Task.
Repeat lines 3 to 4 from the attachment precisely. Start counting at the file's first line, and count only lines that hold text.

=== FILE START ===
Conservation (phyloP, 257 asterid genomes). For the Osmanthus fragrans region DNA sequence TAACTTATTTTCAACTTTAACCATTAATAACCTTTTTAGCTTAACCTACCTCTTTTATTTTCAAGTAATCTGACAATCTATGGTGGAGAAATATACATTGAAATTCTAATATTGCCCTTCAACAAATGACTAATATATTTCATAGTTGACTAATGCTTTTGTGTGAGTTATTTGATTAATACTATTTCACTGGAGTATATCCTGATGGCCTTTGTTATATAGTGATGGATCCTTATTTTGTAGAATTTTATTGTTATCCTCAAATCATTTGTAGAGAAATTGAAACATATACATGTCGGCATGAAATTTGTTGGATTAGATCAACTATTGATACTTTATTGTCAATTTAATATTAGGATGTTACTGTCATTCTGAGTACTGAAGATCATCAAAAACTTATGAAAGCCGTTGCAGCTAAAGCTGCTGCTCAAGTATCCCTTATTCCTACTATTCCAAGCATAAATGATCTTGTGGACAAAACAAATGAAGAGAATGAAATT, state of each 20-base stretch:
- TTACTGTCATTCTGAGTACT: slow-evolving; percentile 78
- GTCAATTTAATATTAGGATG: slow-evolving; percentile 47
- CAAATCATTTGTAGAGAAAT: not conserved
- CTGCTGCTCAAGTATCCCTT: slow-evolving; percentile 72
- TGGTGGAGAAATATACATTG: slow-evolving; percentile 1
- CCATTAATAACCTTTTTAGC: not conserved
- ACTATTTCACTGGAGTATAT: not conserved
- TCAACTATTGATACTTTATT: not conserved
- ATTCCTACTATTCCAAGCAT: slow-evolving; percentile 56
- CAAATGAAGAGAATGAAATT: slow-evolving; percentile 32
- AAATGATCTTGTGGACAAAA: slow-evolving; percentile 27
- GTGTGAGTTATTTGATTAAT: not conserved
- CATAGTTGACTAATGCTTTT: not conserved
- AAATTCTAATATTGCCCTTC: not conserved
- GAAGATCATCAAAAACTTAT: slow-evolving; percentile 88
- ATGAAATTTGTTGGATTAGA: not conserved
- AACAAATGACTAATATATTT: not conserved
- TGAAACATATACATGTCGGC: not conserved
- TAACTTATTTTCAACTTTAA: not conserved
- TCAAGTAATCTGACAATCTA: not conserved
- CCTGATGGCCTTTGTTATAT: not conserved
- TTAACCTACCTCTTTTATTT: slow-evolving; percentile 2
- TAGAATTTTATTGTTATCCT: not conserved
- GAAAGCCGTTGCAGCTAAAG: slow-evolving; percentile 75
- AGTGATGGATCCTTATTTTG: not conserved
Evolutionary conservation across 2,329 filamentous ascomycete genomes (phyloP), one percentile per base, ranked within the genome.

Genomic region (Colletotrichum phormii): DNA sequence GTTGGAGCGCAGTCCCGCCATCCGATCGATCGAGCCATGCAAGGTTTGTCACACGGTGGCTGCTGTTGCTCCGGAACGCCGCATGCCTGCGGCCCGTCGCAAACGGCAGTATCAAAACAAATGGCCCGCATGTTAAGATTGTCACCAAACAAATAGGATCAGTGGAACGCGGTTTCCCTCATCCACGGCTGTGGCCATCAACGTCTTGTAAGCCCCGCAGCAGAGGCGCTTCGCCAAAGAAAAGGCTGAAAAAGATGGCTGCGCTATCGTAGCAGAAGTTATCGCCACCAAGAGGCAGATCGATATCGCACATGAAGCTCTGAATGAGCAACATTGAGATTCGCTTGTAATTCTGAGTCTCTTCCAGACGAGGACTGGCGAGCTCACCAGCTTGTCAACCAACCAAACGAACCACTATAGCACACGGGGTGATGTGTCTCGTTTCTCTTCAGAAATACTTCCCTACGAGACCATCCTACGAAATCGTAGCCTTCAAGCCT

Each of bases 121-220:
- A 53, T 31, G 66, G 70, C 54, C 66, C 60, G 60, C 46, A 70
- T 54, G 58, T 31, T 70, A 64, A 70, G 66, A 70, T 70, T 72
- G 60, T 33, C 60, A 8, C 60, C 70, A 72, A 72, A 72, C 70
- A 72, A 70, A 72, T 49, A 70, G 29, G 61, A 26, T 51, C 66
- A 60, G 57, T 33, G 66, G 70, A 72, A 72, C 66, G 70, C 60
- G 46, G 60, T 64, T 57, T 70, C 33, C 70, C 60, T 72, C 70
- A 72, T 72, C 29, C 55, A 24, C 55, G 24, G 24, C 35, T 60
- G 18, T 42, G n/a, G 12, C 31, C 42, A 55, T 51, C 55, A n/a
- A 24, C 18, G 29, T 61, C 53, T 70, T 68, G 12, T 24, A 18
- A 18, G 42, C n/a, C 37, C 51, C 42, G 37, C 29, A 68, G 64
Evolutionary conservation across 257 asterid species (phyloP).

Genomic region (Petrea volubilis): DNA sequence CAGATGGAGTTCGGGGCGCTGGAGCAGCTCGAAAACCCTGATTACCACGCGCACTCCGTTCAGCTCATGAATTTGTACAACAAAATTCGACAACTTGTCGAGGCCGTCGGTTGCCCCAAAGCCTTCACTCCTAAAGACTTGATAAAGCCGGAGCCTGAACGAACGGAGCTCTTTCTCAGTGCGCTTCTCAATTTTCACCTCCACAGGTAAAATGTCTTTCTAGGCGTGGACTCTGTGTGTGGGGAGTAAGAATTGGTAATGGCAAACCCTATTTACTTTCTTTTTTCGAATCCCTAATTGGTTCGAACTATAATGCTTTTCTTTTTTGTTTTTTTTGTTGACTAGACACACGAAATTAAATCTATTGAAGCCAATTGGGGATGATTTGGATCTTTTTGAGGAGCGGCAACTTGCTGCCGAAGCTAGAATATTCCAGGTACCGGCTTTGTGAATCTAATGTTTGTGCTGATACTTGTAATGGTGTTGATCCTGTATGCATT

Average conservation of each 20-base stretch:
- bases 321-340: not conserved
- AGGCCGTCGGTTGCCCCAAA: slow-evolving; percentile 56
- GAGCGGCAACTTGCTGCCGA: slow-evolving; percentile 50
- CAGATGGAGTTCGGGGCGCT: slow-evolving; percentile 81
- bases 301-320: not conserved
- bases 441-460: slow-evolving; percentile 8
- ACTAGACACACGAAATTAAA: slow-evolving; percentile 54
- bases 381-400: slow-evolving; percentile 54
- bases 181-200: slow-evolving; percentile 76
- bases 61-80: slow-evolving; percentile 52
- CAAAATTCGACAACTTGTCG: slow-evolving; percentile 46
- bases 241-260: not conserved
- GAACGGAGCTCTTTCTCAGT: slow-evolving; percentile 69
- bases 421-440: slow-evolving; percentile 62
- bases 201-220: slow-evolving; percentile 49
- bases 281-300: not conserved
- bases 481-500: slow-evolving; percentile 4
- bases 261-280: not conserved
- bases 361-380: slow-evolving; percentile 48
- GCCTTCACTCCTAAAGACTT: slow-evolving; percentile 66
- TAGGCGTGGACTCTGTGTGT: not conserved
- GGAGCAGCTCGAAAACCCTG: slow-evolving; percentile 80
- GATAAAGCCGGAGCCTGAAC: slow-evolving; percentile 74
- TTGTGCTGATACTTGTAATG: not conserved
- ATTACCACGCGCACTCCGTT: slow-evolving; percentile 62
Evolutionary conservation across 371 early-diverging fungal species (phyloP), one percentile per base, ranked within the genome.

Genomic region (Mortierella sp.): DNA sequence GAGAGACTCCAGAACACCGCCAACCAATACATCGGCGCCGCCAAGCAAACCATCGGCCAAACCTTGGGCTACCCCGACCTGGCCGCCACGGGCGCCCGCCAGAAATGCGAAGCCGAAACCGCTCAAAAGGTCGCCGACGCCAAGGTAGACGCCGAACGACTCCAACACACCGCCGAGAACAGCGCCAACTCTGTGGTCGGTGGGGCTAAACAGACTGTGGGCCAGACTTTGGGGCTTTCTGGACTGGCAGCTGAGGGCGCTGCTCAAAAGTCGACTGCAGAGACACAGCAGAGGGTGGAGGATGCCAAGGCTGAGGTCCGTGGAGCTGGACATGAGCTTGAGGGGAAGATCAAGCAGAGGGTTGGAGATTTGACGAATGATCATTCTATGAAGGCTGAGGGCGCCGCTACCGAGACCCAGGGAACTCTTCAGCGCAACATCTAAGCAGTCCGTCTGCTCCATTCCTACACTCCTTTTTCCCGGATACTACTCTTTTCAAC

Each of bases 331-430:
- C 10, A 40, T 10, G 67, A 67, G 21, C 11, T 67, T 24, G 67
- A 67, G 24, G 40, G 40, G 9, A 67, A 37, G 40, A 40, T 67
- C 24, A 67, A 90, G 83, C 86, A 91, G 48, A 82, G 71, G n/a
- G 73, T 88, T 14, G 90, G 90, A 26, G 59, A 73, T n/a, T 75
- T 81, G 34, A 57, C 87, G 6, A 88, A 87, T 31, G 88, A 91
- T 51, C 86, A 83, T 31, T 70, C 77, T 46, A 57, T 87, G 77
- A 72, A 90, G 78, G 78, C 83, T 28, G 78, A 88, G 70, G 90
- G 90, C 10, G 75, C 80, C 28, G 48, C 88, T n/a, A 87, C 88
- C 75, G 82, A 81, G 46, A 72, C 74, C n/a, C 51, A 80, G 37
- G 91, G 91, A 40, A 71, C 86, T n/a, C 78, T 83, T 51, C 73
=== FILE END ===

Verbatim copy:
- GTCAATTTAATATTAGGATG: slow-evolving; percentile 47
- CAAATCATTTGTAGAGAAAT: not conserved